Bathed in late afternoon sun, secretary of state Mike Pompeo boarded a steamboat on Lake Geneva. He was there for drinks and nibbles with the King of Holland and the head of Nato, a glamorous end to a busy day at the Bilderberg summit.
Representing the White House, Jared Kushner wore a beatific smile as he strode towards the boat, thinking, perhaps, of how best to sell a war with Iran over a glass of frascati.
Security at the wharf was drum tight. Amid a sea of secret service personnel, Pompeo was accompanied by the US ambassador to Switzerland, Ed McMullen. The pair looked keen to continue the geopolitical strategizing over canapés.
The secretary general of Nato, Jens Stoltenberg, was flanked by heavily armed bodyguards as he strode along the jetty. He has attended the last three Bilderberg meetings, turning up for “informal discussions” with a watchful squad of security and staff.
Officers aboard a Swiss police launch scoured the waterfront for trouble. Nothing broke the golden calm apart from a lone voice from the quayside that advised Pompeo, in French, that he should play more tennis as he might be looking a little overweight. That was the gist of it, at least.
Up on deck, King Willem-Alexander of the Netherlands chatted to James O Ellis, a former head of US Strategic Command, now a director of Lockheed Martin. A Netflix board member squeezed past on his way to the bar.
For the Dutch king to be seen networking with Lockheed Martin at Bilderberg might not be the best look: in the 1970s a lobbying scandal involving the company caused his grandfather, Prince Bernhard, to resign his public offices. Decades later, Bilderberg’s heady mixture of senior public figures, lobbyists and investors discussing policy behind closed doors remains hard to defend on transparency grounds. Even the air around the steamboat soirée, filled with the happy chatter of diplomats, industrialists and press barons, has an air of corruption about it. Although that might just be the gruyère puffs.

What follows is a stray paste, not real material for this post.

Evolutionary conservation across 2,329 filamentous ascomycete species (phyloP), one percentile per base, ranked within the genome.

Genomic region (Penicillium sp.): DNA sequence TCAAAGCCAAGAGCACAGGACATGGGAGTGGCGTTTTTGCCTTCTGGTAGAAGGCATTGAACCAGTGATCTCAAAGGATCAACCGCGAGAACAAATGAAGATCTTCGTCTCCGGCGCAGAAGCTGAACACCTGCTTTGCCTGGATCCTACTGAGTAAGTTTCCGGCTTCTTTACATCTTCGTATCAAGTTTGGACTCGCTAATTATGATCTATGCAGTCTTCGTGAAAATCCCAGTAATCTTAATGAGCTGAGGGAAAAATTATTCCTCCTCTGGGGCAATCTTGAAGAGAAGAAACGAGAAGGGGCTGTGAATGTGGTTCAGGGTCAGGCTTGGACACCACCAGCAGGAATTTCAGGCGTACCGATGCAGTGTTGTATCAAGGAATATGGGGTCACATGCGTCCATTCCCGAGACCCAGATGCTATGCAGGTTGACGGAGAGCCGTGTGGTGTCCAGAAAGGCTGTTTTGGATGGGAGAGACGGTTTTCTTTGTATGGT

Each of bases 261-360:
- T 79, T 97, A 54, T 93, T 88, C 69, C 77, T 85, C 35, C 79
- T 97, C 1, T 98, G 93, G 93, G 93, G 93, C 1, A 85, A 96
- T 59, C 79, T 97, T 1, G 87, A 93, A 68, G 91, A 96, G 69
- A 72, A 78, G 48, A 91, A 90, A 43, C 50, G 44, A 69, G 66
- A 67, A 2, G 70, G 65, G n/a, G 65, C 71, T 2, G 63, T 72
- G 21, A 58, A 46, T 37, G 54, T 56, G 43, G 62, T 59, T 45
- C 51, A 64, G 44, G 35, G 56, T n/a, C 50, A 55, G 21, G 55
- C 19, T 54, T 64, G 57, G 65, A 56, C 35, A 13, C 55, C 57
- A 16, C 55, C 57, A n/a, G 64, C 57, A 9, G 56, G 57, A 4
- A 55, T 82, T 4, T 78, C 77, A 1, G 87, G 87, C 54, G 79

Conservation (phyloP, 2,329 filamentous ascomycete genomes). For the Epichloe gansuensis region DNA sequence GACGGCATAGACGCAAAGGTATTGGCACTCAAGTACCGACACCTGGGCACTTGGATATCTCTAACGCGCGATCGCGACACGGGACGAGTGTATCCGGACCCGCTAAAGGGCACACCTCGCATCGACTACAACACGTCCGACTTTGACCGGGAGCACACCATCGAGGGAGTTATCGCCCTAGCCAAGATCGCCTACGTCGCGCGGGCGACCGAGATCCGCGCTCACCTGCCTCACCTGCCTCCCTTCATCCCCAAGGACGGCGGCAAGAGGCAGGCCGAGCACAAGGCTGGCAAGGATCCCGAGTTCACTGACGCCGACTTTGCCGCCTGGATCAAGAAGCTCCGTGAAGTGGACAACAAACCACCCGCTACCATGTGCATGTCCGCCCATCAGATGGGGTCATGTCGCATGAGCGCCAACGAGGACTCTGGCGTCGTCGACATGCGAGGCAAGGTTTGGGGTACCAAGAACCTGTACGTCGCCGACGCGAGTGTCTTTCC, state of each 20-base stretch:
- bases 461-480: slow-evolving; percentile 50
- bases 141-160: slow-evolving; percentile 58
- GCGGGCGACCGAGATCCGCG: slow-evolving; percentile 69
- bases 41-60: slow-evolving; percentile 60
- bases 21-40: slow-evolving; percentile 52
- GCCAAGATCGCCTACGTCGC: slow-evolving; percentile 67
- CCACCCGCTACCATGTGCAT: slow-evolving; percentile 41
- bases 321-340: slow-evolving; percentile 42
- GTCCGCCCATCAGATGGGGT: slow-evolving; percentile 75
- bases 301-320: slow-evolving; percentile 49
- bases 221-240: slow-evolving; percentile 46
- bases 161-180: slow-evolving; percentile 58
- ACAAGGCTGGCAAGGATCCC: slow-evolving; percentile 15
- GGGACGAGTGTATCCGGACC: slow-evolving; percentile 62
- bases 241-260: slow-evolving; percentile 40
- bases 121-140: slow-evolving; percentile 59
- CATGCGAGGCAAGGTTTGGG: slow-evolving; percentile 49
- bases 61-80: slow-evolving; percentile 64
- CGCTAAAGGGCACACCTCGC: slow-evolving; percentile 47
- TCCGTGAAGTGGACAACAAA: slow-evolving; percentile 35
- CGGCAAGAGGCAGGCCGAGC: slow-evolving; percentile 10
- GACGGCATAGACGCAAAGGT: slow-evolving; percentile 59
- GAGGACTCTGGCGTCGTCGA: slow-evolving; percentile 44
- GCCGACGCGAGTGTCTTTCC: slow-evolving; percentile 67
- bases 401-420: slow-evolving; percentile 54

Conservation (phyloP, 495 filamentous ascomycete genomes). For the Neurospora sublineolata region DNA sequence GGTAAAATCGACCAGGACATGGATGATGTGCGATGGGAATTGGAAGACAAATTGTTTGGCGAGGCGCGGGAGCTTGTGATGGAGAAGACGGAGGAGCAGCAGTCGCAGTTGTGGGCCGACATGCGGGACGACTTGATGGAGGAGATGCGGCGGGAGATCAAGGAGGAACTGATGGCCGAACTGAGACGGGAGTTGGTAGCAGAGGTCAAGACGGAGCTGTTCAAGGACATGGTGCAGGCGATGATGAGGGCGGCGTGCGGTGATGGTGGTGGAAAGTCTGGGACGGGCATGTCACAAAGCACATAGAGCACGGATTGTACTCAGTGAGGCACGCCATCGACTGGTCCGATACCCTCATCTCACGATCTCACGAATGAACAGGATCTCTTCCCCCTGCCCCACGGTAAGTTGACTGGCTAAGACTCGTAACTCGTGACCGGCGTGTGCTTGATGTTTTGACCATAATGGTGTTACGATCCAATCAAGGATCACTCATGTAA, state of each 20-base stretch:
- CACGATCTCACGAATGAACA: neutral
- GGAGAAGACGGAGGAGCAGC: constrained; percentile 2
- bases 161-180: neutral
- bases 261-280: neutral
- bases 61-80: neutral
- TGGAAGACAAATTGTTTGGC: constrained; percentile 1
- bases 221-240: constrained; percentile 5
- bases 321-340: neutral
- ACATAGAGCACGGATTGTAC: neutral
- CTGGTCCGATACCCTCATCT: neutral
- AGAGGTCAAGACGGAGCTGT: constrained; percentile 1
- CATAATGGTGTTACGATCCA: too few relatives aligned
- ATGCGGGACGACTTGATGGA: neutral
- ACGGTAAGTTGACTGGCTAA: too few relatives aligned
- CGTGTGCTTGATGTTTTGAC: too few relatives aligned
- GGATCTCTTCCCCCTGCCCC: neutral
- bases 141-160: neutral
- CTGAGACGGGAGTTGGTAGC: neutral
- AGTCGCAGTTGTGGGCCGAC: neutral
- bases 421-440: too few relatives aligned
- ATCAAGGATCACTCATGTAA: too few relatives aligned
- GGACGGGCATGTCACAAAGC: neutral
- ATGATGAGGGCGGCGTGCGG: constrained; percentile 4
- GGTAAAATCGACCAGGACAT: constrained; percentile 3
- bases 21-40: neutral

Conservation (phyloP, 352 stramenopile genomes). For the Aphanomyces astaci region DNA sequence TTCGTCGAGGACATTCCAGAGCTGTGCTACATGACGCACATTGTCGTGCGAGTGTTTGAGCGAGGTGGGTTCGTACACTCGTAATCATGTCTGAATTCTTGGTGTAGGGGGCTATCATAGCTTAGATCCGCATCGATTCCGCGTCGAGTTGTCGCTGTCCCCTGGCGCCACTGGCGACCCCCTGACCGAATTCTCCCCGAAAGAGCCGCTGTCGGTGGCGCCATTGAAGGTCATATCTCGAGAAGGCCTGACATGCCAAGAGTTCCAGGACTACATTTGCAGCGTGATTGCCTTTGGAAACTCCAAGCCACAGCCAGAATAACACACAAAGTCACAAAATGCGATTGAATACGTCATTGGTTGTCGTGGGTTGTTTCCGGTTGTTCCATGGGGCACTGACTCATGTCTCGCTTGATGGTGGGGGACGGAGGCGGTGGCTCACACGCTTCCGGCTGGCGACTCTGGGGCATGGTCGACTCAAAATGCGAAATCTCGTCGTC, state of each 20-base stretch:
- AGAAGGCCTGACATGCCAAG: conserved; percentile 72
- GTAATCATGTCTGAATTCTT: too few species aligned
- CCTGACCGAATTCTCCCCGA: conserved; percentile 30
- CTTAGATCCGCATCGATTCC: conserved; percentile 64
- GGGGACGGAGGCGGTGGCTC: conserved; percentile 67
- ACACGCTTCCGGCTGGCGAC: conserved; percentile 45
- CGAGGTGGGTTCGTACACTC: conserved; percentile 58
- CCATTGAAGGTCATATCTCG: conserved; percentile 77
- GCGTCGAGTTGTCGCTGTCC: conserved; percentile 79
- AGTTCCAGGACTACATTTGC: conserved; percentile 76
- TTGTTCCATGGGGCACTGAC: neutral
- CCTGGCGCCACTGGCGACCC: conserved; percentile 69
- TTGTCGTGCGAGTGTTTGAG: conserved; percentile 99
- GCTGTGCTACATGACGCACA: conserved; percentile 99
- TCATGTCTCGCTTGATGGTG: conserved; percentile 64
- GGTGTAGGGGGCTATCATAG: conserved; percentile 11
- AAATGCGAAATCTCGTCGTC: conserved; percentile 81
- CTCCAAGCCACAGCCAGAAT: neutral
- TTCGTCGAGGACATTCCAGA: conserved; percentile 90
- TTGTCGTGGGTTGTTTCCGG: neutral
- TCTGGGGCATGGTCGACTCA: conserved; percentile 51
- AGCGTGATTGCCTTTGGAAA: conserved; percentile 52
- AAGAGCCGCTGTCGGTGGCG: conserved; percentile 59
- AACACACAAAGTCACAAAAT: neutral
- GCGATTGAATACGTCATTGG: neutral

At the ship’s stern a former chief executive of Google, Eric Schmidt, broke off from chatting to the CEO of French finance giant AXA to take snaps of the lake. An influential figure, Schmidt is chair of the Pentagon’s Defense Innovation Board and also heads a new US government advisory group on artificial intelligence.
Bilderberg has a keen and growing interest in high-tech and AI. Schmidt’s fellow Bilderberg insider Peter Thiel, the billionaire founder of PayPal and a director of Facebook, was seen arriving with the Swedish physicist and AI expert Sara Mazur.
They were followed along the jetty by LinkedIn founder Reid Hoffman, another adviser to the Pentagon on tech. The Microsoft board member and Bilderberg regular practically floated up the gangplank, looking delighted to feel the sun on his skin.
There were almost as many billionaires on the boat as there were bodyguards. And there were more journalists and commentators clinking glasses with bank bosses than outside the security cordon, reporting on the event.
This year’s conference was more than usually packed with “embedded” reporters who, as part of the deal, say nothing about what goes on. Here’s journalist John Micklethwait, editor-in-chief of Bloomberg News, happily putting it away between the head of Unesco on the left and another director of AXA on the right.
The Italian journalist Stefano Feltri strolled on board with cheery Dutch prime minister Mark Rutte. Feltri is right there, in the middle of one of the year’s biggest diplomatic summits, but he won’t be saying a word about it because of that white lanyard round his neck.
As the sun set on Lake Geneva, the boat set off for Chillon Castle, where Pompeo gave a Q&A and participants were treated to a banquet. It’s always fun to thrash out “a new strategic order” over a fondue.
In all, it was a bit eerie watching such a relaxed, twinkly drinks party in the context of a conference featuring so many Pentagon officials and advisers and Nato strategy chiefs. A large chunk of the agenda had a military flavour: “The weaponisation of social media”, “cyber threats”, even “the importance of space”. A couple of weeks ago, Stoltenberg announced that Nato is about to announce a new “space policy”.
Another glass of champagne?